Bacteria are easily characterizable model organisms with an impressively complicated set of abilities. Among them is quorum sensing, a cell-cell signaling system that may have a common evolutionary origin with eukaryotic cell-cell signaling. The two systems are behaviorally similar, but quorum sensing in bacteria is more easily studied in depth than cell-cell signaling in eukaryotes. Because of this comparative ease of study, bacterial dynamics are also more suited to direct interpretation than eukaryotic dynamics, e.g., those of the neuron. Here we review literature on neuron-like qualities of bacterial colonies and biofilms, including ion-based and hormonal signaling, and a phenomenon similar to the graded action potential. This suggests that bacteria could be used to help create more accurate and detailed biological models in neuroscientific research. More speculatively, bacterial systems may be considered an analog for neurons in biologically based computational research, allowing models to better harness the tremendous ability of biological organisms to process information and make decisions.
Variety Is the Spice of Life: Irrational Behavior as Adaptation to Stochastic Environments2018
The debate between rational models of behavior and their systematic deviations, often referred to as “irrational behavior”, has attracted an enormous amount of research. Here, we reconcile the debate by proposing an evolutionary explanation for irrational behavior. In the context of a simple binary choice model, we show that irrational behaviors are necessary for evolution in stochastic environments. Furthermore, there is an optimal degree of irrationality in the population depending on the degree of environmental randomness. In this process, mutation provides the important link between rational and irrational behaviors, and hence the variety in evolution. Our results yield widespread implications for financial markets, corporate behavior, and disciplines beyond finance.
Momentum, Mean-Reversion, and Social Media: Evidence from StockTwits and Twitter2018
In this article, the authors analyze the relation between stock market liquidity and real-time measures of sentiment obtained from the social-media platforms StockTwits and Twitter. The authors find that extreme sentiment corresponds to higher demand for and lower supply of liquidity, with negative sentiment having a much larger effect on demand and supply than positive sentiment. Their intraday event study shows that booms and panics end when bullish and bearish sentiment reach extreme levels, respectively. After extreme sentiment, prices become more mean-reverting and spreads narrow. To quantify the magnitudes of these effects, the authors conduct a historical simulation of a market-neutral mean-reversion strategy that uses social-media information to determine its portfolio allocations. These results suggest that the demand for and supply of liquidity are influenced by investor sentiment and that market makers who can keep their transaction costs to a minimum are able to profit by using extreme bullish and bearish emotions in social media as a real-time barometer for the end of momentum and a return to mean reversion.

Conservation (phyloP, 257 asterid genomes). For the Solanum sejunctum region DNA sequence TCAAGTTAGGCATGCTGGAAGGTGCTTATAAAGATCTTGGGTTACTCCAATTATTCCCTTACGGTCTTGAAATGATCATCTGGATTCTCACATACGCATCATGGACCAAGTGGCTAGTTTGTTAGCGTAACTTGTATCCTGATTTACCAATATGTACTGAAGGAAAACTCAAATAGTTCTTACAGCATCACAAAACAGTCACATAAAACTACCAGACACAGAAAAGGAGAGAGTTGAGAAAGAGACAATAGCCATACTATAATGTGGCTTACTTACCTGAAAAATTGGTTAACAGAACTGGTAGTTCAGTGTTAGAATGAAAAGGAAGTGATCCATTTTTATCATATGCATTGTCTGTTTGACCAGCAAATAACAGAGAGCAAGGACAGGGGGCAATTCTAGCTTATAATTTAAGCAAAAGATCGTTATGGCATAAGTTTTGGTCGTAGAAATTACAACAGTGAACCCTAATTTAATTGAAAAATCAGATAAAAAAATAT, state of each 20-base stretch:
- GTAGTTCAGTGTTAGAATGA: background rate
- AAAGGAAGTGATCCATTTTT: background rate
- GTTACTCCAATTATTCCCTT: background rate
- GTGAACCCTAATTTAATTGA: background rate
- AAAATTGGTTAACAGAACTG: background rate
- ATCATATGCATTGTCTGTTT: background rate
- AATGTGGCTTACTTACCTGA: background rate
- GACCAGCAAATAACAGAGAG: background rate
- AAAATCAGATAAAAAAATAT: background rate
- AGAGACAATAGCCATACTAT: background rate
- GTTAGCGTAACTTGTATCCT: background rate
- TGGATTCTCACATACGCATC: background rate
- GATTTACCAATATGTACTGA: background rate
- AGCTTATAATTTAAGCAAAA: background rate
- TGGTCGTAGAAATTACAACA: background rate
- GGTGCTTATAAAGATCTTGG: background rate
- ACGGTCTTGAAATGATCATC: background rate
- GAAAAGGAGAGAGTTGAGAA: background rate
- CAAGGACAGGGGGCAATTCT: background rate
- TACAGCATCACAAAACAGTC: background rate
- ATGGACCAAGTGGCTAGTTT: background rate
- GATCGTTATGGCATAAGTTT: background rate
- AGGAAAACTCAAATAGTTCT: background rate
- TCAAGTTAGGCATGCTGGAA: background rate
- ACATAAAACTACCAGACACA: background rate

New Business Models to Accelerate Innovation in Pediatric Oncology Therapeutics: A Review2018
Few patient populations are as helpless and in need of advocacy as children with cancer. Pharmaceutical companies have historically faced significant financial disincentives to pursue pediatric oncology therapeutics, including low incidence, high costs of conducting pediatric trials, and a lack of funding for early-stage research. Review of published studies of pediatric oncology research and the cost of drug development, as well as clinical trials of pediatric oncology therapeutics at ClinicalTrials.gov, identified 77 potential drug development projects to be included in a hypothetical portfolio. The returns of this portfolio were simulated so as to compute the financial returns and risk. Simulated business strategies include combining projects at different clinical phases of development, obtaining partial funding from philanthropic grants, and obtaining government guarantees to reduce risk. The purely private-sector portfolio exhibited expected returns ranging from −24.2% to 10.2%, depending on the model variables assumed. This finding suggests significant financial disincentives for pursuing pediatric oncology therapeutics and implies that financial support from the public and philanthropic sectors is essential. Phase diversification increases the likelihood of a successful drug and yielded expected returns of −5.3% to 50.1%. Standard philanthropic grants had a marginal association with expected returns, and government guarantees had a greater association by reducing downside exposure. An assessment of a proposed venture philanthropy fund demonstrated stronger performance than the purely private-sector–funded portfolio or those with traditional amounts of philanthropic support. A combination of financial and business strategies has the potential to maximize expected return while eliminating some downside risk—in certain cases enabling expected returns as high as 50.1%—that can overcome current financial disincentives and accelerate the development of pediatric oncology therapeutics.